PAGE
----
The hidden mortality of transposition of the great arteries and survival advantage provided by prenatal diagnosis
Article first published online: 2 JUN 2008
© 2008 Authors Journal compilation © RCOG 2008 BJOG An International Journal of Obstetrics and Gynaecology
BJOG: An International Journal of Obstetrics & Gynaecology
Volume 115, Issue 9, pages 1096–1100, August 2008
How to Cite
Blyth, M., Howe, D., Gnanapragasam, J. and Wellesley, D. (2008), The hidden mortality of transposition of the great arteries and survival advantage provided by prenatal diagnosis. BJOG: An International Journal of Obstetrics & Gynaecology, 115: 1096–1100. doi: 10.1111/j.1471-0528.2008.01793.x
- Issue published online: 14 JUL 2008
- Article first published online: 2 JUN 2008
- Accepted 21 April 2008. Published OnlineEarly 2 June 2008.
- Fetal echocardiography;
- prenatal diagnosis;
- transposition of the great arteries
Objective To describe the sensitivity of fetal anomaly scanning at detecting transposition of the great arteries (TGA) and to investigate whether prenatal detection improves survival.
Design Retrospective review of survival by comparing those who had an antenatal diagnosis with those who did not.
Setting Population-based study in Wessex region over 13 years.
Population Babies with isolated TGA and an intact ventricular septum.
Methods Review of outcomes by comparing those who had an antenatal diagnosis with those who did not.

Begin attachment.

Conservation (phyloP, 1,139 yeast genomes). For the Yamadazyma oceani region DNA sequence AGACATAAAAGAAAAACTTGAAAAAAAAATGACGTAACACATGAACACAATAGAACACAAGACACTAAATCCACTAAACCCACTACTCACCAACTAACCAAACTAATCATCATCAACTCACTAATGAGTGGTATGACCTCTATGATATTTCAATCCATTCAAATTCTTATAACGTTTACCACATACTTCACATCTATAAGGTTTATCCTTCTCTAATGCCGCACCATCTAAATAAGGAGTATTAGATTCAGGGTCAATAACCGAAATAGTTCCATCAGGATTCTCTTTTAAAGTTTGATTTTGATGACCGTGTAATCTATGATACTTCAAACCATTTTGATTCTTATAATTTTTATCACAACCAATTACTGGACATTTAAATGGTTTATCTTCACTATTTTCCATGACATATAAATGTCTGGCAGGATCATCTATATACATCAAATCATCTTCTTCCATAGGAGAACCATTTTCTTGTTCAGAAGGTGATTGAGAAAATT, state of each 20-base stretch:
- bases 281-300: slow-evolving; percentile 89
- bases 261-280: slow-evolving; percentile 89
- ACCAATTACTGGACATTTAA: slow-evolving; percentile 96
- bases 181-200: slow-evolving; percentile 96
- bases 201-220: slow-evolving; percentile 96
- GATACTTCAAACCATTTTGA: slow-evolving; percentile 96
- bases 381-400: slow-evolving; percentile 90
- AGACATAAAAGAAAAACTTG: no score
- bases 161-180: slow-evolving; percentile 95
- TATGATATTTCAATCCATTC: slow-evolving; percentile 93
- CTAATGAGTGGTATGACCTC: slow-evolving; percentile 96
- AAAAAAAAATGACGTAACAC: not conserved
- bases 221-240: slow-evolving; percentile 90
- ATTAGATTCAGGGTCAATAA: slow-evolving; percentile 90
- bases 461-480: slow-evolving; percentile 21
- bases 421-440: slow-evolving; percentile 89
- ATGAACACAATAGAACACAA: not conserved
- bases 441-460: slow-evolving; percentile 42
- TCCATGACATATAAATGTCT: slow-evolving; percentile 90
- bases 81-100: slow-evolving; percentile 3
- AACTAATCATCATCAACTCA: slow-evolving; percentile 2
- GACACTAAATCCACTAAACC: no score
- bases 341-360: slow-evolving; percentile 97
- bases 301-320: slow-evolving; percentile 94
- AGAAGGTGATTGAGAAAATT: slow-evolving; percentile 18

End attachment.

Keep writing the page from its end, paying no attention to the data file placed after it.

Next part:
Main outcome measures Mortality rates in each group.
Results TGA occurred more commonly in boys than in girls. Using the existing national screening policy, the antenatal detection rate of TGA was only 6.9% over the study period, improving to 25% in the last 4 years. This contrasts with a 40% detection rate when TGA was associated with a ventricular septal defect (VSD). All the babies who had TGA diagnosed antenatally survived through surgery. Of those who were not diagnosed antenatally, two were stillborn, five died before the diagnosis was made and four died after surgery. Although the difference in survival rates between those who were antenatally diagnosed and those who were not is not statistically significant (χ2= 3.9; P = 0.11), some of these deaths could have been prevented if a prenatal diagnosis had been made.
Conclusions Improved antenatal diagnosis could lead to a significant reduction in the mortality associated with TGA. The current low detection rate of TGA in the UK could be improved by the inclusion of outflow tract views in routine fetal anomaly scans, and we believe that the extra workload is justified.